There you have it. These are my preliminary thoughts on the presidential candidacy of Senator Ted Cruz. I reserve the right to adjust these thoughts, one way or the other, as I learn more.

© Chuck Baldwin

If you appreciate this column and want to help me distribute these editorial opinions to an ever-growing audience, donations may now be made by credit card, check, or Money Order. Use this link.

Photo credit: Gage Skidmore (Flickr)

The views expressed in this opinion article are solely those of their author and are not necessarily either shared or endorsed by WesternJournalism.com.

This post originally appeared on Western Journalism – Informing And Equipping Americans Who Love Freedom

Rand Paul And Other Republicans Are Preparing To Hold The Fed Accountable


Republican lawmakers in both the House and Senate will soon be pushing for the “Audit the Fed” bill to pass. Representative Thomas Massie (R.-Ky.) will introduce the bill in the House, and Senator Rand Paul (R-Ky.) will introduce the bill in the Senate. Paul said in an interview this week that he intends to introduce the bill in January.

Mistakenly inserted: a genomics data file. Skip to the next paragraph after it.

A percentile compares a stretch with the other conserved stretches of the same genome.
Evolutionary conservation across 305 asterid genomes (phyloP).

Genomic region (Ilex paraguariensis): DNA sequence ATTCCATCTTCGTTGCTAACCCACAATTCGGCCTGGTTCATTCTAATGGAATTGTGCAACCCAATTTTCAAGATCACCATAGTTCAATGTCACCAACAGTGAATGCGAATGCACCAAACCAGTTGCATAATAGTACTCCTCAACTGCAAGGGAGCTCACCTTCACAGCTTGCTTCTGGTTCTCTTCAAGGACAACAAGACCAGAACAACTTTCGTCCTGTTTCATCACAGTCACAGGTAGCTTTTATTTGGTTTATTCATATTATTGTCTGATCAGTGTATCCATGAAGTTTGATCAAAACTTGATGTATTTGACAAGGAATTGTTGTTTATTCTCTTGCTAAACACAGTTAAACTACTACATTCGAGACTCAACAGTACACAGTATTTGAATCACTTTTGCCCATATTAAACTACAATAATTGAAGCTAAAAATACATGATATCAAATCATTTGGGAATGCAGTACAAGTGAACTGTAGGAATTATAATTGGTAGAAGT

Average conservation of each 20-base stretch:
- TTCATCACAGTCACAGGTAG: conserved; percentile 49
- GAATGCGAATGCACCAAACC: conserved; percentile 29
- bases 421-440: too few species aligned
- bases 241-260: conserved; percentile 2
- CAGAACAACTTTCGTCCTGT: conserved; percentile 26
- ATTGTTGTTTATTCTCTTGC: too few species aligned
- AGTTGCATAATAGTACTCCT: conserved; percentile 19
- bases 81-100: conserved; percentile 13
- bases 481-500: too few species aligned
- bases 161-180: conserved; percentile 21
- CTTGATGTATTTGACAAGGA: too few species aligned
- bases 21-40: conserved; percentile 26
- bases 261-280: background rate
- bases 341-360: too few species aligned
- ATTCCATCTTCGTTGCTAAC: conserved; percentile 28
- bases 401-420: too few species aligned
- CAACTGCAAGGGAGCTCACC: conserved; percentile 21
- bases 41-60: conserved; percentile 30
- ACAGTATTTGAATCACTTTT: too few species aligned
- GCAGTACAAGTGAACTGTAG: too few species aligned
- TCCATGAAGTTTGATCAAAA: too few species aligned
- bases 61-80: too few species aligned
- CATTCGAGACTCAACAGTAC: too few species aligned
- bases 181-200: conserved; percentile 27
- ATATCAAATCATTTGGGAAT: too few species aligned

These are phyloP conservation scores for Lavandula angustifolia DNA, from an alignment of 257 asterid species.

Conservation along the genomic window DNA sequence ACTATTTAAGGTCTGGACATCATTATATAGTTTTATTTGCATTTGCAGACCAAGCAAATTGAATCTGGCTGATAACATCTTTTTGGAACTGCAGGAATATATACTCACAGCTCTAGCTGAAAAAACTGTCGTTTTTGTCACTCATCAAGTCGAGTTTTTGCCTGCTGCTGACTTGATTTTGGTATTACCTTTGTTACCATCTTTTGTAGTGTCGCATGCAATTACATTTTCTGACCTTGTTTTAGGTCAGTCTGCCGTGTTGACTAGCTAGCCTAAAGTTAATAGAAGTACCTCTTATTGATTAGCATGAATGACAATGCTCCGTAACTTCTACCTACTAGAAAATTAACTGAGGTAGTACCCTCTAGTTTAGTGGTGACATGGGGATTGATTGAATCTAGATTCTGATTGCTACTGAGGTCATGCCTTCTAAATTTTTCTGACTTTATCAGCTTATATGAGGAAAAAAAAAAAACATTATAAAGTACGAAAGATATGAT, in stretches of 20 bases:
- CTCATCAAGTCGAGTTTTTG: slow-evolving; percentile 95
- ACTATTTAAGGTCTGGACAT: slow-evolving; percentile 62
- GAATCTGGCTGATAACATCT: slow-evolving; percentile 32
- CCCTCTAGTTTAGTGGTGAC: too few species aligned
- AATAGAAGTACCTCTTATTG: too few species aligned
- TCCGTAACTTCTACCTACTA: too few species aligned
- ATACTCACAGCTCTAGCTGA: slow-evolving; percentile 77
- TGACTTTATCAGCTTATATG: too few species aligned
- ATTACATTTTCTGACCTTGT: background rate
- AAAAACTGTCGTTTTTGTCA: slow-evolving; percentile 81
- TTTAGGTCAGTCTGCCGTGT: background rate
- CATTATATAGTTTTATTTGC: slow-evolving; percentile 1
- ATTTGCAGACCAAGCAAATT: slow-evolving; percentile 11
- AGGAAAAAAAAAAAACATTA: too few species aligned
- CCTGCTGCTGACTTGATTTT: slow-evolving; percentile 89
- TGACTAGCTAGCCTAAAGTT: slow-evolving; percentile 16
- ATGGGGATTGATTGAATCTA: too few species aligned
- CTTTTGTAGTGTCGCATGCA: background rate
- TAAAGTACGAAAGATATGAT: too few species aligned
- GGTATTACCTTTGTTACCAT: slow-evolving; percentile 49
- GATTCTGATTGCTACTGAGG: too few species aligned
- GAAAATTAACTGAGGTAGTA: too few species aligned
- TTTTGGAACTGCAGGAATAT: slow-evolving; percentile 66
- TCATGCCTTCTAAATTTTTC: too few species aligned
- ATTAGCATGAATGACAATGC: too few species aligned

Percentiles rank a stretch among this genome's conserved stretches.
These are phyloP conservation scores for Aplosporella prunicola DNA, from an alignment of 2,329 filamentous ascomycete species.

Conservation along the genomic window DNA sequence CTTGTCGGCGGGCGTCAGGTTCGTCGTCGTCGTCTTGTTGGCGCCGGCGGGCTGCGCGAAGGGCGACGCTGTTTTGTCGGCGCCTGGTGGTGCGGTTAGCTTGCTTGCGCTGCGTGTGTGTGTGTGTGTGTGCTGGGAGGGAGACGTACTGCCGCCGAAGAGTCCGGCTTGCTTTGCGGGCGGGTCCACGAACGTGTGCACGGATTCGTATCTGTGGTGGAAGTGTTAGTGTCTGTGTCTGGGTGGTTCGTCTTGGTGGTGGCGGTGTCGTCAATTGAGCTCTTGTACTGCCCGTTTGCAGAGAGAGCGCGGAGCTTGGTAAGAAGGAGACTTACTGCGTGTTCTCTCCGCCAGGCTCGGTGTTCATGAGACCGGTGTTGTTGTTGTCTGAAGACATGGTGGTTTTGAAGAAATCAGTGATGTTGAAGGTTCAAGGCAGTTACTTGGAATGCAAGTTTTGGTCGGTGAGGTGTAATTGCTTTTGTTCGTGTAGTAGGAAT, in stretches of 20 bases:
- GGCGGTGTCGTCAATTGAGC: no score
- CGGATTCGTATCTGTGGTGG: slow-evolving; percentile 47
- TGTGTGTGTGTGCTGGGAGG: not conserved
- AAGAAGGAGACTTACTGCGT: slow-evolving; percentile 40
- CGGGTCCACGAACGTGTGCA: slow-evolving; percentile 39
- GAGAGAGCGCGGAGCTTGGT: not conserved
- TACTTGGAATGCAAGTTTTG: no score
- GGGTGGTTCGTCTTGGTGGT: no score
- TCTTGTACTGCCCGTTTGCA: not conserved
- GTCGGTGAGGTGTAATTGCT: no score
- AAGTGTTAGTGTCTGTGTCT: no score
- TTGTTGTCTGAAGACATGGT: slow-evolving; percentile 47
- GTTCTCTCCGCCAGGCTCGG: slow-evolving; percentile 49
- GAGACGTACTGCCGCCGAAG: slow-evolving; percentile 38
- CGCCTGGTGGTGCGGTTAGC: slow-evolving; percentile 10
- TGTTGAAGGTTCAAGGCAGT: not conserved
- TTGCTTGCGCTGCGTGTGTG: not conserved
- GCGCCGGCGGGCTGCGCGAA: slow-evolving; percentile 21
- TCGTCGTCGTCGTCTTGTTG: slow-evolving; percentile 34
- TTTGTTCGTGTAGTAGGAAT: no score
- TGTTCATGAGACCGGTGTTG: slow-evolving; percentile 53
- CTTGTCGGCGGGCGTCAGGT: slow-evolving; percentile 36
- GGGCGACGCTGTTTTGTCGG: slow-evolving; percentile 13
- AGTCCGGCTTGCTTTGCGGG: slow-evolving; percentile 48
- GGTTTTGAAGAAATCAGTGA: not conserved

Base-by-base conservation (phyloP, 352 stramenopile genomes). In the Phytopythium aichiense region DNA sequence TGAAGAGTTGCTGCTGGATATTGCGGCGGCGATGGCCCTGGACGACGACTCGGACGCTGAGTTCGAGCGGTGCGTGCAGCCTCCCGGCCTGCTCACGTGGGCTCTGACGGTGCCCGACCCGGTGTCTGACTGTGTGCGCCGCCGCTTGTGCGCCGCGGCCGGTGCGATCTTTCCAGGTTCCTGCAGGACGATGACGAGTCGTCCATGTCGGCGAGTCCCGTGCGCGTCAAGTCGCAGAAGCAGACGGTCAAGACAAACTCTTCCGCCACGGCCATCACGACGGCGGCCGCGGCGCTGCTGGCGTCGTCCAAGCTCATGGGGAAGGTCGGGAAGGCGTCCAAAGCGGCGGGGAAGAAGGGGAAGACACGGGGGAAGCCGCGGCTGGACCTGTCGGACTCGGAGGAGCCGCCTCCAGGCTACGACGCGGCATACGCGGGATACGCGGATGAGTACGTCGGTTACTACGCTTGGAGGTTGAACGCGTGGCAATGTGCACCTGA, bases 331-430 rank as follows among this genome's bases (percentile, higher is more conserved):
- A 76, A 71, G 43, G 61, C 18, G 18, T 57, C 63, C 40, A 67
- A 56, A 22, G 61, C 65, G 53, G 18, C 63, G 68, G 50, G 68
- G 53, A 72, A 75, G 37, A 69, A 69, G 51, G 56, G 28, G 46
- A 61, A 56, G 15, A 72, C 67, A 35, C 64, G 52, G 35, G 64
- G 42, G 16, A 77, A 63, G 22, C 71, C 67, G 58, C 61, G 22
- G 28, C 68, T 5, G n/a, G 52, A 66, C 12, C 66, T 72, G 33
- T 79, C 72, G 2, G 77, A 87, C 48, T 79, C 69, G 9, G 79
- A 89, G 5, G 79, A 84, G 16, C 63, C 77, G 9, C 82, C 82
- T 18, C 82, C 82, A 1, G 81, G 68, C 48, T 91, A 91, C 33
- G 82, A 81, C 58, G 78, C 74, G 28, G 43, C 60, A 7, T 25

With Mitch McConnell’s ascent to the majority leader position in the Senate, there is a stronger chance for the bill to be passed by both houses of Congress.

Represenative Massie said:

“I think our odds keep improving. His [Rand Paul’s] profile will be raised as he runs for president, which bodes well for this bill, and his relationship with Sen. McConnell I think bodes well for this bill in the Senate.”

The bill was originally designed by Ron Paul, Rand Paul’s father. It passed the House 333-92 in September.

McConnell spokesman Don Stewart said in an email that McConnel “supports the bill, he’s a co-sponsor.”

Fed chairman Janet Yellen strongly opposes the bill and thinks it would threaten the central bank’s independence and make it subject to “political pressures.”

Paul Broun, who introduced the bill in the last Congress, takes a dramatically different position: